The well-mannered former water-polo star has somehow encapsulated the Jamaican party spirit and fused it to the hottest of the island's digital rhythms by means of his honeyed lyrical flow and saucy innuendo. Hit tracks such as "Get Busy", "Shake That Thing" and "Like Glue" helped his second album, Dutty Rock, to bring the sound of Jamaican dancehall to the worldwide pop masses in a way that no one had managed before. This achievement took him from Mexico to Zanzibar but presented him with the challenge of how to follow it up. His response is The Trinity, released this month and so named because it is his third album, it took three years to make, it was recorded in a country considered part of the "Third World" and because the artist believes it represents three distinct elements of his musical style.
It is an offering that, all at once, gives his fan base more of what it has come to expect; shores up his credibility in the cut-throat and ever-evolving Jamaican dancehall culture (by using hot producers such as Steven "Lenky" Marsden); and yet still introduces listeners to a new Sean Paul, one that has a greater concern for deeper issues such as social injustice and bereavement.
This last element offers the potential for lasting relevance and a longevity of career usually denied to Jamaican "DJs" and rappers, their American equivalents. It is also this more complex side to his personality that he chooses to focus on during a frank meeting at London's Sanderson hotel, two days after he unveiled The Trinity inSoho.
Sean Paul Henriques was born in St Andrew's hospital, Kingston, Jamaica, and grew up in the middle-class district of Norbrook. The Henriques name is a noted one in Jamaican society and Sean Paul was enrolled in the private Hillel Academy, a Jewish "uptown" prep school (though he is not Jewish, his father is part Portuguese-Jewish and part African-Caribbean and his mother is a mixture of Jamaican-Chinese and English).
As his ancestry is complex, so was his early home life. "My father was a hustler. He came from a good family but didn't do a lot of schooling," he says. "We had to go and get him and pick him up from the ghettos where he would be burning a chalice [marijuana pipe] with his friends. That kind of stuff happened regularly when I was a kid."
Sean (only ever called Sean Paul when his father was scolding him) admits he was "not very good at school" and at the age of 13 he was moved to Wolmer's, a "ruffians' school" further downtown, where he was quickly identified as a wayward rich kid and forced to fight the bullies. "Wolmer's was a culture shock. There was a lot of fighting. There was 40-odd students in a classroom. It shocked me because public school was not taken care of. In private school I had taken that for granted."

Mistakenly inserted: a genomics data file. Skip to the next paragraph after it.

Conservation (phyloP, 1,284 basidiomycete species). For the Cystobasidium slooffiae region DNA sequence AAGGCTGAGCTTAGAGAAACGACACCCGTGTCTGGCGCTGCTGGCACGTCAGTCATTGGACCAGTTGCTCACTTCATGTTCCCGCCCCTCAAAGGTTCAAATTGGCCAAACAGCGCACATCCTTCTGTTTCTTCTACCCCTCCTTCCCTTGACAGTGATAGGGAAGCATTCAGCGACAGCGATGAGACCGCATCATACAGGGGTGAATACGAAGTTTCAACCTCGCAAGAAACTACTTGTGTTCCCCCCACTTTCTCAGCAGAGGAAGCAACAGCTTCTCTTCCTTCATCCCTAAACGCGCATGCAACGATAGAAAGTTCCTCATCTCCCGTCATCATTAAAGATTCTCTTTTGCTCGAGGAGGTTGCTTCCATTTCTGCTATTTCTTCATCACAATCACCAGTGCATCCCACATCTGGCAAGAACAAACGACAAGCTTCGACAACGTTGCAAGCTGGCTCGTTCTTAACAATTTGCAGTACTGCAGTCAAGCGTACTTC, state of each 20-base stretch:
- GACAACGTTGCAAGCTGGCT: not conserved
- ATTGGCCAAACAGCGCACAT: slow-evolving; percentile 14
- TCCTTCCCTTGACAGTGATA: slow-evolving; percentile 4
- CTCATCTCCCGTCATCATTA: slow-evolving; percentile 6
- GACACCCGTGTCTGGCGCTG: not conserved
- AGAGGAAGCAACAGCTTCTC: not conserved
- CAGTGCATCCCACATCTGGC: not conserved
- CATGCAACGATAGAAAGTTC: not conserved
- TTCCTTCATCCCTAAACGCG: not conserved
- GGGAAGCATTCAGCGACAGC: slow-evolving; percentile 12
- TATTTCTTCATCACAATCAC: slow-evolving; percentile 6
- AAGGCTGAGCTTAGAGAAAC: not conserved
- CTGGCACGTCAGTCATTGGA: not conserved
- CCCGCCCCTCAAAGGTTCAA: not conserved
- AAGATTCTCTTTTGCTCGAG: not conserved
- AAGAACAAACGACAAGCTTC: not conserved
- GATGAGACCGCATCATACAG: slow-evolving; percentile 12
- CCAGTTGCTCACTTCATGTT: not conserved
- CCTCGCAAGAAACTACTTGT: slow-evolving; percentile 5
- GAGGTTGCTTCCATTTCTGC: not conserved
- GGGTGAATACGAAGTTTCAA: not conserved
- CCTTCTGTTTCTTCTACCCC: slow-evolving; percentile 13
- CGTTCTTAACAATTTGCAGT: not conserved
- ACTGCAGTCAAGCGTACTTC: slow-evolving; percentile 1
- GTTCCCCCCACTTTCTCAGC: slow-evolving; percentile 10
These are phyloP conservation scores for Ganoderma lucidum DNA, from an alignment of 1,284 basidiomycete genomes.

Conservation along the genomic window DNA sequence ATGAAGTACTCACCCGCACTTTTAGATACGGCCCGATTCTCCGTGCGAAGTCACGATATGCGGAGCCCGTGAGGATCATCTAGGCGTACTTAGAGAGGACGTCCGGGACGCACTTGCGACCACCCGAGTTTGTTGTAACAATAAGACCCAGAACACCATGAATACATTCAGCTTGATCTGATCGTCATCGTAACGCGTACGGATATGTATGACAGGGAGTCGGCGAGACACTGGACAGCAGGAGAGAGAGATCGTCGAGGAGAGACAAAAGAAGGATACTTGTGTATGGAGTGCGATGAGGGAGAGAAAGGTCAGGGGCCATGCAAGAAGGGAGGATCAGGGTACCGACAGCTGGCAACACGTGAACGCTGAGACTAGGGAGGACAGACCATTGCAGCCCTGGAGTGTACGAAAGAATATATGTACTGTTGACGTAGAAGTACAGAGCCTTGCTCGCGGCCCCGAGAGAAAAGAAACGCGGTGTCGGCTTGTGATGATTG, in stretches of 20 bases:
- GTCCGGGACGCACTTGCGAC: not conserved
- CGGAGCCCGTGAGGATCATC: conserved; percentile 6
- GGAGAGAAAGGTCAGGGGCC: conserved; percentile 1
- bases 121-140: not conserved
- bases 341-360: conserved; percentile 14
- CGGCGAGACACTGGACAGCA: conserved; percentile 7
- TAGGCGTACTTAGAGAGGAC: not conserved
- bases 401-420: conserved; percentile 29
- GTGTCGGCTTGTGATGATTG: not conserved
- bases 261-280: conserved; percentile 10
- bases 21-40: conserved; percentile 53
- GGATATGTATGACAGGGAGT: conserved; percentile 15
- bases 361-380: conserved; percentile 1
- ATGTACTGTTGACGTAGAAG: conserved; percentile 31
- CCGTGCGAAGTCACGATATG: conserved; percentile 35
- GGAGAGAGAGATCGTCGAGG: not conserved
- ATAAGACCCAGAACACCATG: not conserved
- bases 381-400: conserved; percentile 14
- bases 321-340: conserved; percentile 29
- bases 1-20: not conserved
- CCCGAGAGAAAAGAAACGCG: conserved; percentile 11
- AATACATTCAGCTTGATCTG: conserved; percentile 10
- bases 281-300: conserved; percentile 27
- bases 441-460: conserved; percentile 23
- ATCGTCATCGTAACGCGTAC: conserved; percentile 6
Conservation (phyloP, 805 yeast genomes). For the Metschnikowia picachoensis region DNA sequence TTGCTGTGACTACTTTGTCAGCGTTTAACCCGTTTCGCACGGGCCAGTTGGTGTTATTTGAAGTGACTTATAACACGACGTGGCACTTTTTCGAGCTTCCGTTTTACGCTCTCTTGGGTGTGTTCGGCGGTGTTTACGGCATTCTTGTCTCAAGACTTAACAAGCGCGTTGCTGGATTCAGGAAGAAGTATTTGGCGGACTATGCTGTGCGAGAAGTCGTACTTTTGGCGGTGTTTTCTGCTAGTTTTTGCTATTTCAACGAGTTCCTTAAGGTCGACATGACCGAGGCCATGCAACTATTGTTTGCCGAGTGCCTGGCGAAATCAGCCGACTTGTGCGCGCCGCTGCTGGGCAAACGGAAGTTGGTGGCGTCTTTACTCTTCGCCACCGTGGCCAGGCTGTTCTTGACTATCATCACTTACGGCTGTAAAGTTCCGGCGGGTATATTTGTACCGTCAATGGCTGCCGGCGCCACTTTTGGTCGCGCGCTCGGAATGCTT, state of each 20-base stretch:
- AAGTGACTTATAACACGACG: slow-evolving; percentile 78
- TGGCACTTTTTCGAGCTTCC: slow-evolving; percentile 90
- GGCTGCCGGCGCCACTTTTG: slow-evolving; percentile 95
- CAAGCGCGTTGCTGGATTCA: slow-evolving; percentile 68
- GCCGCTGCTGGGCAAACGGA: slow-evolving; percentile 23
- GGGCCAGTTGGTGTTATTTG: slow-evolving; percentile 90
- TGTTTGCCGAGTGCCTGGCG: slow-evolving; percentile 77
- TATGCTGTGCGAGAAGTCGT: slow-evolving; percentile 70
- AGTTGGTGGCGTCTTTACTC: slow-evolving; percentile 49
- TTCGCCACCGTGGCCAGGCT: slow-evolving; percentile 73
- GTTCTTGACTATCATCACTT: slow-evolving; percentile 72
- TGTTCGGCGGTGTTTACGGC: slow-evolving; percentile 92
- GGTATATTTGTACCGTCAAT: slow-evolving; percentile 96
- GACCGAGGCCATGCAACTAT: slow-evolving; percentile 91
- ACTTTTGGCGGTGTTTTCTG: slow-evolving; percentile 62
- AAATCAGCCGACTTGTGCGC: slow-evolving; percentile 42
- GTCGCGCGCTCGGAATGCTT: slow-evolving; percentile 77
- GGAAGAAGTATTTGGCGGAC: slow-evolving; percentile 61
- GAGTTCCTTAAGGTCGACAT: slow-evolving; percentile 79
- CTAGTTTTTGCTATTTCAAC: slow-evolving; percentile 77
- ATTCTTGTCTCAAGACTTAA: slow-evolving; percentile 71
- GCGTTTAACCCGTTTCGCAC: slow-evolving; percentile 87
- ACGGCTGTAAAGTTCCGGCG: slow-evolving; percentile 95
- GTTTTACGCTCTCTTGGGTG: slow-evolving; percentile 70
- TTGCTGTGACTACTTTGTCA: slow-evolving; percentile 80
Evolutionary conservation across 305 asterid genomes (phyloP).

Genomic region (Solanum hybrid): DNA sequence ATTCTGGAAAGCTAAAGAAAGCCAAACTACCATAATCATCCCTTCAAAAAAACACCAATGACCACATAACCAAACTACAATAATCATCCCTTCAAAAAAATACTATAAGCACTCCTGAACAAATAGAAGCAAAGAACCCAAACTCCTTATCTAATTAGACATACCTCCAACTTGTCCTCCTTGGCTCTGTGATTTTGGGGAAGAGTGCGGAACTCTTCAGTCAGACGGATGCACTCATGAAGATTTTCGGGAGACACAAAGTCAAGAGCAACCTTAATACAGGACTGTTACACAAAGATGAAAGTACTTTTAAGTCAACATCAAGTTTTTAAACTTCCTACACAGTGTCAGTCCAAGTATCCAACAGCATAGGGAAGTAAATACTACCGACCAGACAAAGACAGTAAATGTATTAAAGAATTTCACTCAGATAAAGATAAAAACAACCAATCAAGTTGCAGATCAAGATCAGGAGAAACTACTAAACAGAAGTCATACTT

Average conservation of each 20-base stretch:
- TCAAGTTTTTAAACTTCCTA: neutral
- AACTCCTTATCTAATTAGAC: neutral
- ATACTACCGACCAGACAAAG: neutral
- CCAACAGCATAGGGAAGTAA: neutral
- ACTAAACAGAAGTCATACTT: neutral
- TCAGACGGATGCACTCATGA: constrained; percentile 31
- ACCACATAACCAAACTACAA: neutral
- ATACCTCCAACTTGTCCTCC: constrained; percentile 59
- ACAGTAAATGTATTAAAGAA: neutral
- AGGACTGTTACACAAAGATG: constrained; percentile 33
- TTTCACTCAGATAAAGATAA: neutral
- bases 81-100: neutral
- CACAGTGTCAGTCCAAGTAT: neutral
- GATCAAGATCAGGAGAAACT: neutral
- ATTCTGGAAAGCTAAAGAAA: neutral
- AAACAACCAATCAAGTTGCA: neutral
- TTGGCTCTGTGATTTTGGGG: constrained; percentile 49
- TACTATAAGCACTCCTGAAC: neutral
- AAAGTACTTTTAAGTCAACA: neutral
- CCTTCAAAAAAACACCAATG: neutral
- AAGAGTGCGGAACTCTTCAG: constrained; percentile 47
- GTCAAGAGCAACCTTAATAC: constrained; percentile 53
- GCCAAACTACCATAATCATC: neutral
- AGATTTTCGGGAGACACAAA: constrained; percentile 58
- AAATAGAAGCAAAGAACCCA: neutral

Barely had he started this new phase of his life than Sean's father, Garth, was sent to prison, and served six years.
During his difficult teenage years Sean Paul looked to the swimming pool at the National Stadium to give him a sense of order and ambition. Garth Henriques had been a champion long-distance swimmer and national water-polo player (making his fall from grace all the more painful). Fran, Sean Paul's mother, before she became a respected watercolourist, had been Jamaica's 100-metre butterfly champion. Sean was at the heart of Jamaica's swimming set. "That was my life as a kid. It taught me a lot of discipline. Exercise does a lot for the mind. Knowing that my father and mother were champions meant that I had a lot to look up to, to try and be a champion for Jamaica for myself," he says. "I'm still a swimmer and the swim team are my closest friends."
In what was clearly a poignant moment, he participated in Kingston's Across the Harbour swim, a two-and-a-half mile race in the shadow of the General Penitentiary, where his father was being held. Garth Henriques had, as a teenager, been an Across the Harbour champion. "He was in prison and the prison is right on the harbour, so he could see me. I got a call to him and he said, yeah, he saw us diving in and he was watching but he couldn't see the end of the race because it went round a corner. It was jellyfish everywhere and everyone got stung. I was 13 and I came 13th." Sean Paul (a freestyle and backstroke specialist) broke into the Jamaican swimming and water-polo teams, enjoying the glamour and prestige of leaving his classes with a sports bag to fly off to Mexico or Barbados for international events.
Enjoy unlimited access to 70 million ad-free songs and podcasts with Amazon Music Sign up now for a 30-day free trialSign up
Meanwhile his aunt had established a sound system, Sparkles Disco, and Sean Paul, who helped her by carrying speaker boxes, developed a taste for partying and music. He was drawn to the dancehalls downtown, spotting musical heroes such as the gruff-voiced Shabba Ranks at the famous outdoor club House of Leo, a venue where an elastic-limbed dancer called Gerald "Bogle" Levy was making a name for himself.
Fran Henriques had enlisted her son for piano lessons but Sean Paul persuaded her to buy him a Casio keyboard from a flea market and he attempted to recreate some of the digital rhythms characteristic of Jamaican dancehall music. "I pleaded for it," he recalls. "She was trying to encourage me for the piano lessons and I would try to build back these riddims. Moms was like 'Forget that, forget that.' She's an artist and it was hard for her. She has two kids and was alone and was trying to paint. When people don't accept your work as an artist, it's very emotional. She didn't want that [rejection] for me and my brother." He was still sharing a room with his younger brother, Jason (aka Jigzag), who appears as a producer on The Trinity.